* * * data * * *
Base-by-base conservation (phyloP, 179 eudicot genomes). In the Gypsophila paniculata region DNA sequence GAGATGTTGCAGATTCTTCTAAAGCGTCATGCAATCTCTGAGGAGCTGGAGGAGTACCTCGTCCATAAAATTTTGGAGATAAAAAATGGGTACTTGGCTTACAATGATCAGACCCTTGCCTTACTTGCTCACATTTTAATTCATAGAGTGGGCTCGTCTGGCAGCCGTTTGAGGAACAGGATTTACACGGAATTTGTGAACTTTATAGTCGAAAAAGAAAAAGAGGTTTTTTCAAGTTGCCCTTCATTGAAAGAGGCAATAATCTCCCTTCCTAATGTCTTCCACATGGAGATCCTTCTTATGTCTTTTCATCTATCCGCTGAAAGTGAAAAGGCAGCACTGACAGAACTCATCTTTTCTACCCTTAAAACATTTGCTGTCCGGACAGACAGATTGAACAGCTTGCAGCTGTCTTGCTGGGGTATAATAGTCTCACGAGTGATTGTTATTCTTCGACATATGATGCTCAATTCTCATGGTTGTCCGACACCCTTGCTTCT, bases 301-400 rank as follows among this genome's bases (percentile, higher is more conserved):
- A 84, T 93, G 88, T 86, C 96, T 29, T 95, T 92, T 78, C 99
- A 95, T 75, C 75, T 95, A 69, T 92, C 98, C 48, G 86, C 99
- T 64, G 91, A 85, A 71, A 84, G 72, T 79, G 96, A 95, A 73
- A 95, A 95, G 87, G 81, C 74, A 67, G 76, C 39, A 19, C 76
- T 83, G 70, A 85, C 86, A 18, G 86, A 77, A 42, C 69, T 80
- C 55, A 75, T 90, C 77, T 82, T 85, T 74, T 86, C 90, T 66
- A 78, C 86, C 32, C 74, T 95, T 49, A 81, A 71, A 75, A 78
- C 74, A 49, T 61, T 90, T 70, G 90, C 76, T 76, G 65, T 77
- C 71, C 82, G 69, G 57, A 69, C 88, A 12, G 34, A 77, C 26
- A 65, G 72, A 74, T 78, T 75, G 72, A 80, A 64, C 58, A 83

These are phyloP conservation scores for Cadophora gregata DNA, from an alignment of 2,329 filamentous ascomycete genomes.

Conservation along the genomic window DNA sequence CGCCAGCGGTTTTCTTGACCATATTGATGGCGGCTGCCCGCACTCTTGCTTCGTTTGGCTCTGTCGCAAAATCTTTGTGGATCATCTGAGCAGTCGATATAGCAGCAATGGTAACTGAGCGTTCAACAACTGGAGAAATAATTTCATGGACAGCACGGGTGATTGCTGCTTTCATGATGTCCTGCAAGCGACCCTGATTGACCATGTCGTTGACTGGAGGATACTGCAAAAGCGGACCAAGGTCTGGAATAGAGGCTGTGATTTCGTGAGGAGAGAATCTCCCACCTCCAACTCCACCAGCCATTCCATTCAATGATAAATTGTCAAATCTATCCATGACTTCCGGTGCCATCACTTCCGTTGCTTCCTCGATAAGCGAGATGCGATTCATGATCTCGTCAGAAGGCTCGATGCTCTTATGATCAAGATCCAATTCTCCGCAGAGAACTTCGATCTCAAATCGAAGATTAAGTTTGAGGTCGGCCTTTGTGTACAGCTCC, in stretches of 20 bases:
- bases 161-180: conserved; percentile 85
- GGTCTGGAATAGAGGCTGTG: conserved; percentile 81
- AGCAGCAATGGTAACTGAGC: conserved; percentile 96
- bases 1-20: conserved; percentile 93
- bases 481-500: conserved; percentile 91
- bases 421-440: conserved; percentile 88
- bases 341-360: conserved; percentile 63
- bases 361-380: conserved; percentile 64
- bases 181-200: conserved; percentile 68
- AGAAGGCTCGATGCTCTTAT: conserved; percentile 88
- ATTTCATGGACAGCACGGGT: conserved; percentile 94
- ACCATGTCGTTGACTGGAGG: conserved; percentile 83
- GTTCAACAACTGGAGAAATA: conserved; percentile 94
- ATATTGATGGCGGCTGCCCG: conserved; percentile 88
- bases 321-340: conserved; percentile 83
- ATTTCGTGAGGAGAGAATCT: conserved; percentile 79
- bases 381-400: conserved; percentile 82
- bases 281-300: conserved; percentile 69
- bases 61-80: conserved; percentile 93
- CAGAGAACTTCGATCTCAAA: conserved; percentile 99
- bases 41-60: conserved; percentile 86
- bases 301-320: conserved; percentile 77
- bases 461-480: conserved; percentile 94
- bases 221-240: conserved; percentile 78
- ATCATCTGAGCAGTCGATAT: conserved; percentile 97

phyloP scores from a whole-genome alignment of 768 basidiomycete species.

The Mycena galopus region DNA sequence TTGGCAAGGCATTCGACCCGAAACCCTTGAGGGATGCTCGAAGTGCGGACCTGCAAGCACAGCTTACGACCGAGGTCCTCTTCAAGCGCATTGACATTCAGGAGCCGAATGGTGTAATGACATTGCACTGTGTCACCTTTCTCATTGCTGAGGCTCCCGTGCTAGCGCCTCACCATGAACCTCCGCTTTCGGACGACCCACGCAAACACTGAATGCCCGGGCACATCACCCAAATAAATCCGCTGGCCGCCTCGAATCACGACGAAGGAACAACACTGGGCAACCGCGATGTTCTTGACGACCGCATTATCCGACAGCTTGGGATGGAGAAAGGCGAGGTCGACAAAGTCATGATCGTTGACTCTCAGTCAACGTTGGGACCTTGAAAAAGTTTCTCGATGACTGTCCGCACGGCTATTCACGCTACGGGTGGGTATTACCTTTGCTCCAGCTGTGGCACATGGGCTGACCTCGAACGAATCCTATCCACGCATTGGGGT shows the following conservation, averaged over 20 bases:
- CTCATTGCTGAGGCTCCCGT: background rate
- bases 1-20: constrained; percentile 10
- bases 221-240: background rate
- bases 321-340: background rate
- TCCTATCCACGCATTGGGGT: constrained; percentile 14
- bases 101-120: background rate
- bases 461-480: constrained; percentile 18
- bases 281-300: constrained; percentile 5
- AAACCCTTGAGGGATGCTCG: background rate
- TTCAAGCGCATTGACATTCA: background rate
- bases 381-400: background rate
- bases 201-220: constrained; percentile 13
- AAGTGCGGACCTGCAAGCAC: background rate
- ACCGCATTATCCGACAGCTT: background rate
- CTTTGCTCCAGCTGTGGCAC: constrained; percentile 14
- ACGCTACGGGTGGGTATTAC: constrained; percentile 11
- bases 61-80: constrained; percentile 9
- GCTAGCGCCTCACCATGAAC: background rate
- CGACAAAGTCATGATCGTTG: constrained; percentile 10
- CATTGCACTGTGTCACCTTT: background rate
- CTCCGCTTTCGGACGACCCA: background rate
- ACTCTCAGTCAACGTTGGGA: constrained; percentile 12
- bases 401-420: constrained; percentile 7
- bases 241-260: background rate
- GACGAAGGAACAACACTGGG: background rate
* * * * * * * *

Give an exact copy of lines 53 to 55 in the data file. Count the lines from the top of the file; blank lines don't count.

- AAGTGCGGACCTGCAAGCAC: background rate
- ACCGCATTATCCGACAGCTT: background rate
- CTTTGCTCCAGCTGTGGCAC: constrained; percentile 14